"Man is kind enough when he's not excited by religion,

but once the holy holies have got a grip on him he's capable of almost anything. When a disciple from the wildcat religious asylum comes marching forth, get under the bed. It doesn't matter whether he's a Christian, Hindu, Jew or Muslim. If he's made up his mind that you need reforming, he will do it with anything handy - an ax, 800 years of witch burning or, if necessary, he'll blow you up."           
- Mark Twain 

     The fundamental fact of life is EVERY living organism with a sense for survival has religion.  Survival is a trait that evolved from the randomness of existence.  Those species that predominate are those that have a proclivity for excelling in competition with others and have an ability to pass on advantages to its progeny. Advantages are hardwired into the genetic code or in those species with a more advanced nervous system that are flexible enough to adapt and override genetic predisposition are learned.  That advantage is the species' religion -- evolved rules for survival accepted solely on faith.
     Religion is the autonomic nervous system of all creatures and necessary to its survival. When one is about to get eaten, the correct response to flee without analysis.  Organisms with the best methods for escape live to pass on that information. It's tradition one needs not question. Continuity of life filters out bad alternatives.
     The urge to survive becomes the most dominant drive of all living creatures.  Those with the best techniques propagate; those with weak traditions die out.  It kind of depends where an organism is in the food chain as to the type of survival methods it evolves.  Most beings in the middle of the food chain prefer social practices.  It maximizes the opportunity to procreate while leveraging group traditions, i.e. its religion, and resources for survival.
      Whereas, groups provide synergism, they also create opportunities for conflict in that some survival methods are better than others or even opposed to others.  Resolution is often simple as sub-groups forming.  Those with the best approach survive and those with the weaker approach die.  Resolution in human groups is more complex and complicated by its ability to remember and to analyze.  Nevertheless, having that ability does not insure the competence to use it. Most human groups abide by a basic animal trait -- they delegate that activity to its most able member and then follow en mass. 
      Religion accepts without the need for verification.  In its most innocent form it directs a child to follow the instructions of a parent.  In its most corruptible form it demands a populace accept directions from an authority figure.  Religion does not imply absence of evidence and qualified examination.  It is most often a willingness to accept without justification based solely on the assumed credibility of the parent or leader.  As an example, it frequently follows the notorious parental explanation as to why a child must obey, "You have to do it because I say so."
      Religion has dogma and "truth" that must never be questioned and that is frequently claimed to be derived from higher authority, such as god.  To assure obedience these gods are claimed to be omniscient, all-knowing, and powerful.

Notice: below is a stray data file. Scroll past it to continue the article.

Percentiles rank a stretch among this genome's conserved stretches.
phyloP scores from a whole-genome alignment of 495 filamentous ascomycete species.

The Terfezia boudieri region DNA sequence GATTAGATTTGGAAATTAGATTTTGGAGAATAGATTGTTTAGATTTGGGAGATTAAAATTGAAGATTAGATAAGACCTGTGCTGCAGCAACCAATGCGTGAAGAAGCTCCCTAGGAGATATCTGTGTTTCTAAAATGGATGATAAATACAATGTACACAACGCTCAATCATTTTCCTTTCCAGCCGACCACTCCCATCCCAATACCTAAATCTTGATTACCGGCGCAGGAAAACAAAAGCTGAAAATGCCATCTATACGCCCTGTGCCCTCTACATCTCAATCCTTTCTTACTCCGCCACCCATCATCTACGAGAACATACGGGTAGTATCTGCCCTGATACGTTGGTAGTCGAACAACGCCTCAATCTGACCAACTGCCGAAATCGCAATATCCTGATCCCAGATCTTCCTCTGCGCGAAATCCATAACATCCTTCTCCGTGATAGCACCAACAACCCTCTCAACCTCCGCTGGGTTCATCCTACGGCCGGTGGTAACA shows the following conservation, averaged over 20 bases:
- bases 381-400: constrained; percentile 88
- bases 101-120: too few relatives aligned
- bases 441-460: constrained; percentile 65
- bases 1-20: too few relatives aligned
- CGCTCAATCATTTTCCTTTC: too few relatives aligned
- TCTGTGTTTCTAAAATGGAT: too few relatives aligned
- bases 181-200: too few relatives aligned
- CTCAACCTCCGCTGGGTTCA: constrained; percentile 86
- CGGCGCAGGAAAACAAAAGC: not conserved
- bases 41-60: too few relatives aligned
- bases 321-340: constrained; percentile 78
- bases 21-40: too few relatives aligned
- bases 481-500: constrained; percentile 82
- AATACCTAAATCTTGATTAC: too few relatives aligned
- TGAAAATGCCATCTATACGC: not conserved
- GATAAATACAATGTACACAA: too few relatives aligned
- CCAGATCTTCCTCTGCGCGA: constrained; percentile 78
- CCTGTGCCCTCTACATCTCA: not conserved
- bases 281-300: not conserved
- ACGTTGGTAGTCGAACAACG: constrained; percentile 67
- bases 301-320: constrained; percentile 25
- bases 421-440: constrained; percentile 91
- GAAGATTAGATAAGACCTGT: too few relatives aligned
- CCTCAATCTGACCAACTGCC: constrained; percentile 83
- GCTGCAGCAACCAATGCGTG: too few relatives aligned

Generally, the gods to not communicate directly with the masses. Religion has leaders and prophets that profess the ability to speak or record rules on behalf of this ultimate authority.  Most are delusional and often psychotic. They attempt to demonstration their qualification through demonstrations of feats provided by the god, that a naive flock accepts as miracles.
      In primitive societies these emissaries served a very necessary purpose.  Often they had special and guarded knowledge or insight that helped a tribe excel over its competition.  These prophets knew history, either through bards or by being literate, and had the facilities to utilize it effectively by leveraging of an inspired populace.  Legends often followed accidental successes.  Armies routinely engaged in battles assuming they had the support of gods.  If not, few were around to argue.
      The printing press changed religion forever.  Privileged knowledge became available and widespread. No longer was the authority of religion limited to a clergy to dispense. Even worse, with the written word rules could be examined, analyzed, and challenged.
      Not to fear! The clergy didn't loose its job.  Life's experiences are complex and too difficult for the average person to decipher.  Most don't even want to make the effort.  It's much too simple to continue accept guidance from ministers of the faith -- no need for evidence.  These congregations want simple rules and prefer being told what to do. Taking personal responsibility is just too much work. 
      Furthermore, being a member of the accepted orthodoxy provides solace, especially when the group thinks it has special privilege or uniquely entitled.  They are the master race or they are the only ones to earn eternal rewards.  Eventually, this mentality leads to political and religious fascism and intolerance (see )
      The ultimate congregation is "god fearing" and never questions dogma.  Heresy and apostasy brings eternal damnation. True believers often are on a mission as Mark Twain's warned, "Eight hundred years of witch burning or he'll blow you up."